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the Complete Review
the complete review - fiction

     

Solea

by
Jean-Claude Izzo


general information | review summaries | our review | links | about the author

To purchase Solea



Title: Solea
Author: Jean-Claude Izzo
Genre: Novel
Written: 1998 (Eng. 2007)
Length: 205 pages
Original in: French
Availability: Solea - US
Solea - UK
Solea - Canada
in La trilogie Fabio Montale - Canada
Solea - India
in La trilogie Fabio Montale - France
in Die Marseille-Trilogie - Deutschland
in La trilogia di Fabio Montale - Italia
Soleá - España
  • French title: Solea
  • Translated by Howard Curtis
  • The third volume of Izzo's Marseilles Trilogy

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Our Assessment:

B : despairing but vivid

See our review for fuller assessment.




Review Summaries
Source Rating Date Reviewer
TLS . 29/6/2007 Hirsh Sawhney
The Village Voice . 26/6/2007 Carol Cooper


  From the Reviews:
  • "Solea engages with the relationship between crime and social inequality, but its core dilemmas are of a more existential nature. (...) Solea may not be the strongest novel in Jean Claude Izzo's trilogy, but it is still noir at its finest: compelling, sophisticated literature with a biting social edge." - Hirsh Sawhney, Times Literary Supplement

  • "He skillfully encapsulates all the distinctive beauty and wasted potential of Marseilles within a handful of memorable characters and locations that reappear in each volume of the trilogy. Climaxing the increasingly complex and hectic action of the first two books, Solea triangulates the fate of Marseilles among three oddly philosophic and iconic female characters" - Carol Cooper, The Village Voice

Please note that these ratings solely represent the complete review's biased interpretation and subjective opinion of the actual reviews and do not claim to accurately reflect or represent the views of the reviewers. Similarly the illustrative quotes chosen here are merely those the complete review subjectively believes represent the tenor and judgment of the review as a whole. We acknowledge (and remind and warn you) that they may, in fact, be entirely unrepresentative of the actual reviews by any other measure.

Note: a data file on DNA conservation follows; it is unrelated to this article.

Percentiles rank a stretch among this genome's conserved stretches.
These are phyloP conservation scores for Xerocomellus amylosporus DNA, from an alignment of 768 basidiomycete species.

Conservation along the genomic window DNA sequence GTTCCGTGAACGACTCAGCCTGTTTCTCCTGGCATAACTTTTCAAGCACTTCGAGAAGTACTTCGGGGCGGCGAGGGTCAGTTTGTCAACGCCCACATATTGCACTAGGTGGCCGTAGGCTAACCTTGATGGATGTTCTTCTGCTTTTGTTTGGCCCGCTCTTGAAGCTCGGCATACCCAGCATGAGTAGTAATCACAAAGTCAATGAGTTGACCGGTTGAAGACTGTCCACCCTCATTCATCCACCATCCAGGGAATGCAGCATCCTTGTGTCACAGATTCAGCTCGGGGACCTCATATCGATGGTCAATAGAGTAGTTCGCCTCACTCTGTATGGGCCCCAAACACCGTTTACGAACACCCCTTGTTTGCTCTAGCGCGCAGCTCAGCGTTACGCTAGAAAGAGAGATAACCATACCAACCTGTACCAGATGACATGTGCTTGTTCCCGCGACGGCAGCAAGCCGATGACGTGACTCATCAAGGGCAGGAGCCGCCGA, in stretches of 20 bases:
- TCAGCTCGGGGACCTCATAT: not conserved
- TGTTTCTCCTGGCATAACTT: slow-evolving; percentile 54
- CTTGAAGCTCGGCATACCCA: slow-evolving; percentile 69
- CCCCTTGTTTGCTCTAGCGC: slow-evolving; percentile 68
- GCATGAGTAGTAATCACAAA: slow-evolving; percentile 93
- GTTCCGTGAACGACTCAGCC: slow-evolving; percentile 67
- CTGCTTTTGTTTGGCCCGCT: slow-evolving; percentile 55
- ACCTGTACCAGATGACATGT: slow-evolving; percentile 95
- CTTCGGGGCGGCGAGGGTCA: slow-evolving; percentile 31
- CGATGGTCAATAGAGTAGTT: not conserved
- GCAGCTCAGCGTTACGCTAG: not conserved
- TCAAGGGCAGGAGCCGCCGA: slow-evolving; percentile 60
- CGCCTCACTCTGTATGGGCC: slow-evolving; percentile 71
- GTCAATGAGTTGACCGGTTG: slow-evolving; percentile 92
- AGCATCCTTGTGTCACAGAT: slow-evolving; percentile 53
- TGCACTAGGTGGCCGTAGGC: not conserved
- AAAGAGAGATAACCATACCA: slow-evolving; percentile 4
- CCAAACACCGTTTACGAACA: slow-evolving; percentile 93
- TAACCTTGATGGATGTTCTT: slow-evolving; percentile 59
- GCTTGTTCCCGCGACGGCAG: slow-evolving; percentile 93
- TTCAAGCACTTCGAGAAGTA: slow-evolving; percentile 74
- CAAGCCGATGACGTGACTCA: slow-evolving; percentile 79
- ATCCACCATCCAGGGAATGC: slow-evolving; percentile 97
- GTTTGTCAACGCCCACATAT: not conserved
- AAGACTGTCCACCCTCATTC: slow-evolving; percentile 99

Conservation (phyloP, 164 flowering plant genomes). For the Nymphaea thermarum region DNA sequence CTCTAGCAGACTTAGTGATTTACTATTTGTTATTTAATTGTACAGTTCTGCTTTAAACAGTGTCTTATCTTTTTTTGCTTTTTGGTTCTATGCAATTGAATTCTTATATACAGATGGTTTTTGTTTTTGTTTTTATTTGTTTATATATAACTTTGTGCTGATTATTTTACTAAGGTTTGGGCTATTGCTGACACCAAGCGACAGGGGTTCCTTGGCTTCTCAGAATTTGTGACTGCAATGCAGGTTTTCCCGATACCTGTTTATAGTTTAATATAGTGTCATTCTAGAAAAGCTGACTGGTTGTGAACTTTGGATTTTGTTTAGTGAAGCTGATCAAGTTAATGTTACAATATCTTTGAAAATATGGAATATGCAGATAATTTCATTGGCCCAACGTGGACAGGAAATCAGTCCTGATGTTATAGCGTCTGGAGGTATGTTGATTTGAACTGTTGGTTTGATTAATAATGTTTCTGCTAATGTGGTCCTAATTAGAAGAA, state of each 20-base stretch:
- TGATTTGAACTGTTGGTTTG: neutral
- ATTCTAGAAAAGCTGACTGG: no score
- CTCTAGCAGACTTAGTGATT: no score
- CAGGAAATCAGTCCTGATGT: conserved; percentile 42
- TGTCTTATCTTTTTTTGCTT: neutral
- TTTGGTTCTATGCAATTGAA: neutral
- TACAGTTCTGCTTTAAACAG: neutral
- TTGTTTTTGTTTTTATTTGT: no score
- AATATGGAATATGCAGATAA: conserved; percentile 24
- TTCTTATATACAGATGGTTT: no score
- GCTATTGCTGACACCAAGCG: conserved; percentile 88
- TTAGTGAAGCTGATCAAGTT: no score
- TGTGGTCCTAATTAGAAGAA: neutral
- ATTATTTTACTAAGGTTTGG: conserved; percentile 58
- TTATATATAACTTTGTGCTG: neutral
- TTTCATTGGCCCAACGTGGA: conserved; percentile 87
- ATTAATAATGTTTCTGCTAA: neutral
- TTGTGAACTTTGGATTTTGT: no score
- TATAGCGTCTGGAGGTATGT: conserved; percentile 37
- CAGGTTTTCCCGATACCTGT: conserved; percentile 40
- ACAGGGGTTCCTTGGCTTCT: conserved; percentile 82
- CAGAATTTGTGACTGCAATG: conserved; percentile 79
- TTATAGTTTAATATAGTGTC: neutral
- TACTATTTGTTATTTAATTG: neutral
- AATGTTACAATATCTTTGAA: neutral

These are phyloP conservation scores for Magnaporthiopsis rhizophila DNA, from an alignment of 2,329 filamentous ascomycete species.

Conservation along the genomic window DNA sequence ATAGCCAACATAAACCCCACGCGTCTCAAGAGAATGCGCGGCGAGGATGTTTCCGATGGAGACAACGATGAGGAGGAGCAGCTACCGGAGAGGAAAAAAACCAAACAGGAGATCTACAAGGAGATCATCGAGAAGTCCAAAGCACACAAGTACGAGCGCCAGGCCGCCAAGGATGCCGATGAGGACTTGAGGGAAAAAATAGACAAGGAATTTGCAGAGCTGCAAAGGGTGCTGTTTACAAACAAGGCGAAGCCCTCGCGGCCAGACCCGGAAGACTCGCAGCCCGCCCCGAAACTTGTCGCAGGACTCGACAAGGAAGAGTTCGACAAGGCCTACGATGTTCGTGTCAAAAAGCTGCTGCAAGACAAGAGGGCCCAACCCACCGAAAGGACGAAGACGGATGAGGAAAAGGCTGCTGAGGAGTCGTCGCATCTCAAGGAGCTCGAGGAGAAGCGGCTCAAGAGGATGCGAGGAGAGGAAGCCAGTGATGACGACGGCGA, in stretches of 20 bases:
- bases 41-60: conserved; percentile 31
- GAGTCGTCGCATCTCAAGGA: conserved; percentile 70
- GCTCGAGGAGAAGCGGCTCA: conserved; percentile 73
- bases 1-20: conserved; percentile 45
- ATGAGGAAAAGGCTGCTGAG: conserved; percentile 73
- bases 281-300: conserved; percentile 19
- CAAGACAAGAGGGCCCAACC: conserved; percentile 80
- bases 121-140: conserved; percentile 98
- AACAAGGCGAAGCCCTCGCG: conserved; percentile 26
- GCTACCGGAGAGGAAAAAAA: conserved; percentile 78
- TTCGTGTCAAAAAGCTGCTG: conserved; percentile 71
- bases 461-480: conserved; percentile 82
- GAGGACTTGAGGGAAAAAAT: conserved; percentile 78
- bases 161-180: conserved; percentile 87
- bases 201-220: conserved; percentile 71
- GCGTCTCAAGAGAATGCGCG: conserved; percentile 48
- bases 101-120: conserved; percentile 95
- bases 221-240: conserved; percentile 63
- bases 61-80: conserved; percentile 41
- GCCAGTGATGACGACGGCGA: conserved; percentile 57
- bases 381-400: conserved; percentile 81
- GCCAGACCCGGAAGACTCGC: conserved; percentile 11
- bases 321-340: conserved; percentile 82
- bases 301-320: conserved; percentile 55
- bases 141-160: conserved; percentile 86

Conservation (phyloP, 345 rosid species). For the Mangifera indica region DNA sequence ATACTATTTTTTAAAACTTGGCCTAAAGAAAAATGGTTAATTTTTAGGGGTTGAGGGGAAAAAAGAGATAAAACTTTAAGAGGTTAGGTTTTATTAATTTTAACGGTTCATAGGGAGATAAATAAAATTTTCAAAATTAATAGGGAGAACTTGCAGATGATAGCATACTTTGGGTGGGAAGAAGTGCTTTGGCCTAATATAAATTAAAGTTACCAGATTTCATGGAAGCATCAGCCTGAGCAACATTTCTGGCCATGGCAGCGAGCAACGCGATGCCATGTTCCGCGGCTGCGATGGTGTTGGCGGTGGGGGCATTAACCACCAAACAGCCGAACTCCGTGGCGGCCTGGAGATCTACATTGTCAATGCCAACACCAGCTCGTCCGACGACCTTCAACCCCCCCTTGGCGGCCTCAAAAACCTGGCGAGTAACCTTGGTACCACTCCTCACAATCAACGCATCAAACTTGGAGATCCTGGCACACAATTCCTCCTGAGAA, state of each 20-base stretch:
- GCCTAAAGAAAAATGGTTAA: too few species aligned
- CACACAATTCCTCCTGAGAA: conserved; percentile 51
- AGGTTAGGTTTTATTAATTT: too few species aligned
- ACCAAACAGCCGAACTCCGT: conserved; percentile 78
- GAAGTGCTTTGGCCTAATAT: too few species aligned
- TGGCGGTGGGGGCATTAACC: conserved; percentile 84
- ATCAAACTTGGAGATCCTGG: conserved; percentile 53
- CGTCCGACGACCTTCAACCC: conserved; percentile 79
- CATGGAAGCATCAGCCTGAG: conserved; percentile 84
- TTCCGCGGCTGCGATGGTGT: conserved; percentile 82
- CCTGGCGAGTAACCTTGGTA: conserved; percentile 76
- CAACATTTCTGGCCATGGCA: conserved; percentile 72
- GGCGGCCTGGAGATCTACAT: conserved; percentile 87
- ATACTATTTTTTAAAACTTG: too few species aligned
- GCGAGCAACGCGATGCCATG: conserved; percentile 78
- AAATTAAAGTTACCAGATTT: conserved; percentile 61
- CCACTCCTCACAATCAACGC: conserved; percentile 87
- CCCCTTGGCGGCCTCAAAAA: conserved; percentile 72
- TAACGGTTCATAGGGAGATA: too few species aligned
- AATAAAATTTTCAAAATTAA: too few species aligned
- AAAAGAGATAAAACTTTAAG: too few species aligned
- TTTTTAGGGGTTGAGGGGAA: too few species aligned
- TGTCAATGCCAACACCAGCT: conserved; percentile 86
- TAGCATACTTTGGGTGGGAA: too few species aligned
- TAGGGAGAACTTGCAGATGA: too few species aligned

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The complete review's Review:

       Former cop Fabio Montale is a melancholy guy, taking it easy in Marseilles but not really seeming to enjoy life much. Sure, he has some friends, but:

We only had to exchange glances to know we were all children of exiles. There was something reassuring about that. We had nothing to lose, because we'd already lost everything.
       But he doesn't realise how much more there is to lose. Sure, the one woman he loved, Lole, has left him, and he hasn't managed to fill that emptiness, but that's only one huge void ..... And he's actually optimistic when the story starts out, as a new woman has finally caught his eye. Sonia.
       Too bad a woman from his past -- who, in fact, had gotten between him and Lole -- turns to him for help just now. The woman is Babette, a journalist who has been researching the Mafia and has now prepared a bombshell-exposé. Unfortunately, the very well-connected Mafia doesn't want it to see the light of day, and are willing to go to any lengths to ensure that. Which means Babette is in big, big trouble, and on the run.
       The Mafia have begun a killing-rampage: any way they can get to her. And unfortunately Montale might be one of those ways. They tell him -- in no uncertain terms -- to find her, and they quickly make their point that they are very, very serious.
       The bodies pile up, and Montale doesn't know whom to trust or how to stay ahead of the Mafia (or the cops, who have also made the connection). And then there's that officer in charge, Hélène Pessayre, who is similarly alone like Montale .....
       Solea is a bloodbath of a book, with innocents killed right and left. Montale can do little more than despair, although he does try to fix the situation, one way or another. But the powers involved are crushing in their might -- and the Mafia so well-connected that no one is above suspicion.
       Montale doesn't see much hope either:
     And now death was hovering. As close to me as it was possible to be. And its smell was ever-present. The only perfume left to keep me company at night. The smell of death.
       When she asked about Montale his former boss described him to Pessayre as over-sensitive -- "You're an incurable romantic, Montale". But the world he inhabits has little room for such sentiment -- and takes advantage of this weakness of his. So Solea is ultra-bleak noir -- tempered only by that romantic streak. But it's clear from early on that there can be little hope for anything approaching a happy ending .....
       It's quick, ruthless, bloody. Izzo doesn't make it easy for the reader to root for the good guy: goodness doesn't stand much of a chance here. There are attempts at normality -- striking up relationships, keeping up friendships -- but greater powers leave little chance for them. Glimmers of hope, maybe -- but they ultimately seem little more than the dying embers of a stomped-out fire.
       It makes for a dark and even depressing read, but Izzo has a decent writing-flair that keeps it from being just an ugly tale.

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Links:

Solea: Reviews: Jean-Claude Izzo: Other books by Jean-Claude Izzo under review: Other books of interest under review:

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About the Author:

       Jean-Claude Izzo was a popular French author. He was born in 1945 and died in 2000.

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